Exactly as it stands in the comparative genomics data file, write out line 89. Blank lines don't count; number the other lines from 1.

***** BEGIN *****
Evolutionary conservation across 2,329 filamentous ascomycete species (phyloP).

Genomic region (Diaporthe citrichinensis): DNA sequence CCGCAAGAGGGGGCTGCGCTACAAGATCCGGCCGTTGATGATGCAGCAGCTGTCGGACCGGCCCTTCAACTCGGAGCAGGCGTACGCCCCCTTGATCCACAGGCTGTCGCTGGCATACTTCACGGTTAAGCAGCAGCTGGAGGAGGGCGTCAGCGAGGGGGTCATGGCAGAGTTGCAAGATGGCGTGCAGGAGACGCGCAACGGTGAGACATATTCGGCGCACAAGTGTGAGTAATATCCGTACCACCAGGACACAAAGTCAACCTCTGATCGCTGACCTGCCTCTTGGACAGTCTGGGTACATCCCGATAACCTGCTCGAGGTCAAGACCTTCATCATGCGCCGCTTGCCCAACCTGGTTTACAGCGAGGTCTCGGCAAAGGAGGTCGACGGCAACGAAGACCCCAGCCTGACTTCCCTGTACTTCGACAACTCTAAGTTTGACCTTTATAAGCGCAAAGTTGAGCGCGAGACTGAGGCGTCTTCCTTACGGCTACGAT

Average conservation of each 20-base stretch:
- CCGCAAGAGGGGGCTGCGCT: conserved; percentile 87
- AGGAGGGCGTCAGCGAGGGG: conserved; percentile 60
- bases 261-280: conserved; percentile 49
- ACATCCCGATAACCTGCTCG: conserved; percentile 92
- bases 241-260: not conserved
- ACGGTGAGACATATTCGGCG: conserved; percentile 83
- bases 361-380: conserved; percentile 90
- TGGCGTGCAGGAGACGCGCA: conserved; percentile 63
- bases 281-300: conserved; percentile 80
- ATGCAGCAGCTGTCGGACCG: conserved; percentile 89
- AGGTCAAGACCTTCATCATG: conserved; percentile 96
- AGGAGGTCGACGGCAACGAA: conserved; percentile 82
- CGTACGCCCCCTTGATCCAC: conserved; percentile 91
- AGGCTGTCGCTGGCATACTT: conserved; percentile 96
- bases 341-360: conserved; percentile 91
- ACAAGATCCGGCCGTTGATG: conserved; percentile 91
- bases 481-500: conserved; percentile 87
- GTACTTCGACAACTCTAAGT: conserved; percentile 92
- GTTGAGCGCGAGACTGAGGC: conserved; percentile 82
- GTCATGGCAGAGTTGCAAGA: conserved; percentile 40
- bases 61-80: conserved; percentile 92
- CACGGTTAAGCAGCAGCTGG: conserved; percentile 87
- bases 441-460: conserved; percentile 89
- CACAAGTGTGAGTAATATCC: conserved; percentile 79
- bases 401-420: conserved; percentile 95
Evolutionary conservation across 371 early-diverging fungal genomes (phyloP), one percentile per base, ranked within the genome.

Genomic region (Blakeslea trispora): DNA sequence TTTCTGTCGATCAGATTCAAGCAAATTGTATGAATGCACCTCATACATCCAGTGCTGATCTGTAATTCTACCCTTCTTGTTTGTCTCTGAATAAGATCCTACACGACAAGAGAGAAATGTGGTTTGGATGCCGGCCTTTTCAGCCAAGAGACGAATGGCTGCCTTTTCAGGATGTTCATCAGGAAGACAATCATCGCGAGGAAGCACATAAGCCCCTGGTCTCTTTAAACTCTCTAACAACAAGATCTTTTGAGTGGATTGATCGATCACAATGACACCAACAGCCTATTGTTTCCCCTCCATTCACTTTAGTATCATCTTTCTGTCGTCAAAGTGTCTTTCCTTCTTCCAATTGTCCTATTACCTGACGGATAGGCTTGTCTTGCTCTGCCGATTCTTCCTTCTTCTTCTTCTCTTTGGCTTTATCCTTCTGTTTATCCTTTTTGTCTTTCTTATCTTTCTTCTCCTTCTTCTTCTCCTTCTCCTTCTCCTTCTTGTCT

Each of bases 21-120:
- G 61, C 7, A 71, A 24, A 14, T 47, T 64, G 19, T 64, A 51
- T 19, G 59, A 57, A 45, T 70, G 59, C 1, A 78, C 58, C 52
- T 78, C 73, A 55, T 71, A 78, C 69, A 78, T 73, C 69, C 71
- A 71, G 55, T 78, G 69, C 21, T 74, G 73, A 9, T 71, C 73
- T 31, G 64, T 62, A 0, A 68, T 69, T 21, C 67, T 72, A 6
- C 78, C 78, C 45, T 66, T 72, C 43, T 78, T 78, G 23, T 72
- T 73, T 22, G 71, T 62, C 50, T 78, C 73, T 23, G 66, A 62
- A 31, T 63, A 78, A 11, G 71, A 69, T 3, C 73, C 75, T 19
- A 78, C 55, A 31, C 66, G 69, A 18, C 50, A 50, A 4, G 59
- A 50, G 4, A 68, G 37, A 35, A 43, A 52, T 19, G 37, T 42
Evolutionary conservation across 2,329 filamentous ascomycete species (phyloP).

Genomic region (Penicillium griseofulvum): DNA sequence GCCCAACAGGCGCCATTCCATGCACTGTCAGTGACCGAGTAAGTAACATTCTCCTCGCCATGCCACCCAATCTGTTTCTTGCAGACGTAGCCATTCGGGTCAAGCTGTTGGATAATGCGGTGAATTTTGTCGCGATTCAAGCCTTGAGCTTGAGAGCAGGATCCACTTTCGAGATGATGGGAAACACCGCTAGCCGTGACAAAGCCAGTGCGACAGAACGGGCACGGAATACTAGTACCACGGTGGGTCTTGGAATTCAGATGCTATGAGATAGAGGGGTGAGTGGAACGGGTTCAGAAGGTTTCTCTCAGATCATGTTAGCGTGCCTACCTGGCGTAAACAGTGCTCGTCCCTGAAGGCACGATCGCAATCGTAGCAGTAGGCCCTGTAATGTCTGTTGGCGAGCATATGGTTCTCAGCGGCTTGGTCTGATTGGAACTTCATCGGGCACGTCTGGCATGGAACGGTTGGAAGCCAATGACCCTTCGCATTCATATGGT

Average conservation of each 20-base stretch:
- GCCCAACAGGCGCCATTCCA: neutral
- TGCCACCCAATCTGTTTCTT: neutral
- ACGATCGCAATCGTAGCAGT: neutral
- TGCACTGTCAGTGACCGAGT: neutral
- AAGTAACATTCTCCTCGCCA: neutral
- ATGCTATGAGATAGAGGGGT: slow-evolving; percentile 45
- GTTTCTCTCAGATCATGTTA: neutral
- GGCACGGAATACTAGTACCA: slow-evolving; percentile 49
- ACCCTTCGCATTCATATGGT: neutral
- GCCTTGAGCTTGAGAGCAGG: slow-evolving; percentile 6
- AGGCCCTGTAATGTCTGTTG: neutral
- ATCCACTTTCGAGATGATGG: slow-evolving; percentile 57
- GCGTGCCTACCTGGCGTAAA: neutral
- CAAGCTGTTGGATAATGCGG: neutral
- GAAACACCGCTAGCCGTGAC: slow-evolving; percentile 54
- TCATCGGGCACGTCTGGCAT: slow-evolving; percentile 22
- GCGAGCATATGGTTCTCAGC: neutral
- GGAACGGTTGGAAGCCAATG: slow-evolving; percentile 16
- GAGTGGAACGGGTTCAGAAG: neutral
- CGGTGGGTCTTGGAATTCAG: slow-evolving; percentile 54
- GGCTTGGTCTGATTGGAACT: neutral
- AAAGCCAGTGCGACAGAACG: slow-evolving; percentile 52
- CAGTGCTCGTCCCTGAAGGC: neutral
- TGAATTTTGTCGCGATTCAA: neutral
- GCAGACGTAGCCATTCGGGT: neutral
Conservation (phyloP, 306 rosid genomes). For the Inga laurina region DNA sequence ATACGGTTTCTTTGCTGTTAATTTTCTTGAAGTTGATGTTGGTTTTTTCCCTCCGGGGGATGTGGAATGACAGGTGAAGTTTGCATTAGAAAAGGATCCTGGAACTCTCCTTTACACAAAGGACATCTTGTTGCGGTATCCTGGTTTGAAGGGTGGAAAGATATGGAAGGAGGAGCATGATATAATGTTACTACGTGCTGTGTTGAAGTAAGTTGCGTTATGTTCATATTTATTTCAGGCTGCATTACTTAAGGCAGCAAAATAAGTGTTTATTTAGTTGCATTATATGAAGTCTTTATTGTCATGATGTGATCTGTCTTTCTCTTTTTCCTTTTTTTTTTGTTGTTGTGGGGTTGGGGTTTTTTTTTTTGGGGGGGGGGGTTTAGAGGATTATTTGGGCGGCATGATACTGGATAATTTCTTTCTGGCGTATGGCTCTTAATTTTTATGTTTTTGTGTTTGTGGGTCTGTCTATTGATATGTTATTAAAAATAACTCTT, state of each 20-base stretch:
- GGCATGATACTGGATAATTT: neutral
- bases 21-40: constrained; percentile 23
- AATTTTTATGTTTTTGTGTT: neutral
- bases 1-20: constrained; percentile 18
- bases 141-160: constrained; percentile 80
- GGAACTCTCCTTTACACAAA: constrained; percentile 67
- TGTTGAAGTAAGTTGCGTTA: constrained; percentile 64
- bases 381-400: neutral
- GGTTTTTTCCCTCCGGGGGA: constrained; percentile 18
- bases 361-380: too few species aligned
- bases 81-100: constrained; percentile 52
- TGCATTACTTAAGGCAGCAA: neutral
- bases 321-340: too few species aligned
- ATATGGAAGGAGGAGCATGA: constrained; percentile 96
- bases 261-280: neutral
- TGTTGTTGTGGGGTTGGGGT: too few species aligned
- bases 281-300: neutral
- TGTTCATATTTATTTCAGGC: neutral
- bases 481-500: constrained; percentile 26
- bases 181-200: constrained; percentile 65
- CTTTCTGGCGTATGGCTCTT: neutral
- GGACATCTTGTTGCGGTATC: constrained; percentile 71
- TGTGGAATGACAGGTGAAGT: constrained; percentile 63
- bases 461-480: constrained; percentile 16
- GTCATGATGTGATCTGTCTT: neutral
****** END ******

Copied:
- bases 481-500: constrained; percentile 26